For RQ1–RQ3, to evaluate the performance of RepLoc properly, we employ the packages that have been fixed, and adopt the patches from the BTS as the ground truth. However, in the real-world reproducible validation scenario, the patches are not available in advance. Hence, in this RQ, we intend to investigate RepLoc under such condition. More specifically, we consider two scenarios, i.e., we apply RepLoc to the packages over (1) Debian packages that are previously unfixed, and (2) the unreproducible packages from Guix.

First, we are interested in whether RepLoc could be generalized to unfixed packages, which are obtained from the continuous integration system of Debian. We also check the BTS, to ensure that the packages have not been fixed. We apply RepLoc to localize the problematic files, and then manually check and fix the unreproducible issues. Through localization and fixing, 3 unreproducible packages belonging to the Timestamps category are fixed, i.e., regina-rexx (3.6-2), fonts-uralic (0.0.20040829-5), and manpages-tr ( We submit the corresponding patches to the BTS (bug, 2017d, b, c), and the one for fonts-uralic has been accepted.

Rank RepLoc(FR) Rank RepLoc(FR+QA)
1 /debian/rules 1 /debian/patches/bashisms.patch
2 /source/man8/mount.8.xml 2 /debian/rules
3 /source/tr/ 3 /source/
4 /source/man1/rsync.1.xml 4 /Makefile
5 /source/ 5 /debian/manpages-tr.prune
Rank RepLoc(HF) Rank RepLoc
1 /source/man1/gzip.1.xml 1 /source/
2 /source/ 2 /debian/patches/bashisms.patch
3 3 /debian/rules
4 4 /source/man1/gzip.1.xml
5 5 /source/man1/patch.1.xml
Table 6. Results of RepLoc, over manpages-tr

For these packages, the problematic files are ranked among the top of the retrieved list by RepLoc. For example, in Table 6, we present the results over the package manpages-tr. The table is organized similarly as Table. 3. From the table, we observe that RepLoc is able to localize problematic files effectively, i.e., the problematic files are ranked the first in the result. The package is unreproducible due to the invocation of gzip without “-n”, and the issue can be captured by the GZIP_ARG rule in “/source/”. However, since the heuristic rules fail to capture the dynamic aspect of the build process, a file (“/source/man1/gzip.1.xml

”) unused during compilation is also retrieved. In contrast, with FR and QA, we concentrate on the files involved by the build process. By combining both the static (HF) and the dynamic (HF and QA) perspectives, the problematic file is ranked the first of the list with higher probability.

Second, we consider the packages from the Guix repository, to investigate whether the knowledge obtained from Debian could be generalized to other repositories. The reasons we choose Guix are that, (1) the repository is interested in the reproducible builds practice (Courtès, 2015), and (2) its package manager provides the functionality of validating package reproducibility locally, which facilitates the experimental design. As a demonstration, we localize and manually fix the problematic files of 3 packages, namely libjpeg-turbo (1.5.2), djvulibre (3.5.27), and skalibs ( Similar with the previous case, the patches were submitted to Guix’s BTS (bug, 2017f, e, g). Taking skalibs as an example, we present the results of the variants of RepLoc in Table 7. From the table, we could observe that the problematic file “/Makefile” is assigned the top rank. Contrarily, without RepLoc, over 900 source files have to be manually traversed. Such observation to some extent demonstrates the usefulness of RepLoc in leveraging the knowledge from Debian to a different repository such as Guix. After localizing the problematic file and manually fixing, the submitted patch has been accepted and pushed into the code base of Guix (bug, 2017g). Similarly, the patches for djvulibre (bug, 2017e) and libjpeg-turbo (bug, 2017f) have also been accepted.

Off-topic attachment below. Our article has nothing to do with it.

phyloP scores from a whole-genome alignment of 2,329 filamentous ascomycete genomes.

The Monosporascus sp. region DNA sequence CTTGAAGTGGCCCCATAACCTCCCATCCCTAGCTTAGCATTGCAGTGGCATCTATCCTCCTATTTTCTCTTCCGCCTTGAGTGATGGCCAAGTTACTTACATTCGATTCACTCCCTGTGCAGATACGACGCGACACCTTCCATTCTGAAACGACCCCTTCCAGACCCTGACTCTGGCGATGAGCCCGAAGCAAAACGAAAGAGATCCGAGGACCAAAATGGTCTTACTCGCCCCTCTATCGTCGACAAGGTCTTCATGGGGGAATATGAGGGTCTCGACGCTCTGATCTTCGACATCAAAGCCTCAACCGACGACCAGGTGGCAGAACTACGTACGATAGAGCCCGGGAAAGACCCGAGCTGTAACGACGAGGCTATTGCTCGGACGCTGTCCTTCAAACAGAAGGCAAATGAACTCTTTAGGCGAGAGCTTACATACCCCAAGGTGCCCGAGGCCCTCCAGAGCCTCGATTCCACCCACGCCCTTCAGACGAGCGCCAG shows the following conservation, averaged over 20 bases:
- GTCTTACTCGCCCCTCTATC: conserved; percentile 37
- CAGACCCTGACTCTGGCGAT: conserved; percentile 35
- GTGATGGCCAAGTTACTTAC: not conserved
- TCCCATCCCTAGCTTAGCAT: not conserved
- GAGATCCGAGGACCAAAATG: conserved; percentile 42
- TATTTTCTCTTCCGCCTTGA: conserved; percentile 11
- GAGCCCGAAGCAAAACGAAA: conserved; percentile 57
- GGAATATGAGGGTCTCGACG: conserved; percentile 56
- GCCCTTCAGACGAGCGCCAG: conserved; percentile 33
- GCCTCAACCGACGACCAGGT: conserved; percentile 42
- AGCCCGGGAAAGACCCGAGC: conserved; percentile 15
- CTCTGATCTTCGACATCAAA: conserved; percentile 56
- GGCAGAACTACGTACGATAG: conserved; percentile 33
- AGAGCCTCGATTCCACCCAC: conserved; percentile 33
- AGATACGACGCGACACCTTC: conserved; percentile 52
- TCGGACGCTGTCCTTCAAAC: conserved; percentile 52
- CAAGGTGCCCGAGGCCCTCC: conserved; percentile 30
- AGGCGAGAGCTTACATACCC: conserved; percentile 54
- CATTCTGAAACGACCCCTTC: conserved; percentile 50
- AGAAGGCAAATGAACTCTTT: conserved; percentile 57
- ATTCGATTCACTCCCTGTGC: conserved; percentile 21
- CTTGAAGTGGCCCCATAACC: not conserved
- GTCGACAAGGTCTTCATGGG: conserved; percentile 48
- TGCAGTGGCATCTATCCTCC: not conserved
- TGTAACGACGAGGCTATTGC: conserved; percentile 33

Rank RepLoc(FR) Rank RepLoc(FR+QA)
1 /package/info 1 /configure
2 /doc/[…]/kolbak.html 2 /src/[…]/uint32_reverse.c
3 /doc/[…]/unixmessage.html 3 /src/[…]/badrandom_here.c
4 /doc/[…]/unix-transactional.html 4 /src/[…]/goodrandom_here.c
5 /doc/[…]/unix-timed.html 5 /src/[…]/md5_transform.c
24 /Makefile 10 /Makefile
Rank RepLoc(HF) Rank RepLoc
1 /tools/ 1 /Makefile
2 /Makefile 2 /configure
3 /src/[…]/localtm_from_ltm64.c 3 /src/[…]/uint32_reverse.c
4 4 /src/[…]/badrandom_here.c
5 5 /src/[…]/goodrandom_here.c
Table 7. Results of RepLoc, over skalibs

Answer to RQ4: We demonstrate that RepLoc is helpful in localizing unfixed unreproducible packages from both Debian and Guix. In particular, unreproducible issues of 6 packages from both repositories are fixed under the guidance of RepLoc, which have not been fixed before this study.

5. Threats to Validity

There are several objections a critical reader might raise to the evaluation presented in this study, among which the following two threats deserve special attention.

First, in this study, the heuristic rules in HF are summarized from Debian’s documentation. Also, we leverage the build log gathered from the build process. Hence, some may argue that the approach cannot be generalized to other software repositories because it relies too much on Debian’s infrastructure. To mitigate this threat, in RepLoc, attention is paid so that the components are not specialized for Debian. For example, despite knowing that the Debian rules files take the largest portion of the problematic files (see Figure 7(b)), no extra priority is given to these files during ranking. Also, in HF, we avoid using heuristic rules specific to Debian, and intend to make the rules as general as possible. For instance, UNSORTED_WILDCARD is applicable for Makefile based build systems, and GZIP_ARG is helpful if gzip-based compression is involved. As a result, the results of this study can be generalized to other repositories. As demonstrated in RQ4, we have successfully applied RepLoc to Guix. For other repositories, applying RepLoc should only require minor adaptation. For example, for the Fedora project, the build log can be gathered by parsing the verbose output of the mock build tool, and the diff log could be generated by diffoscope as well.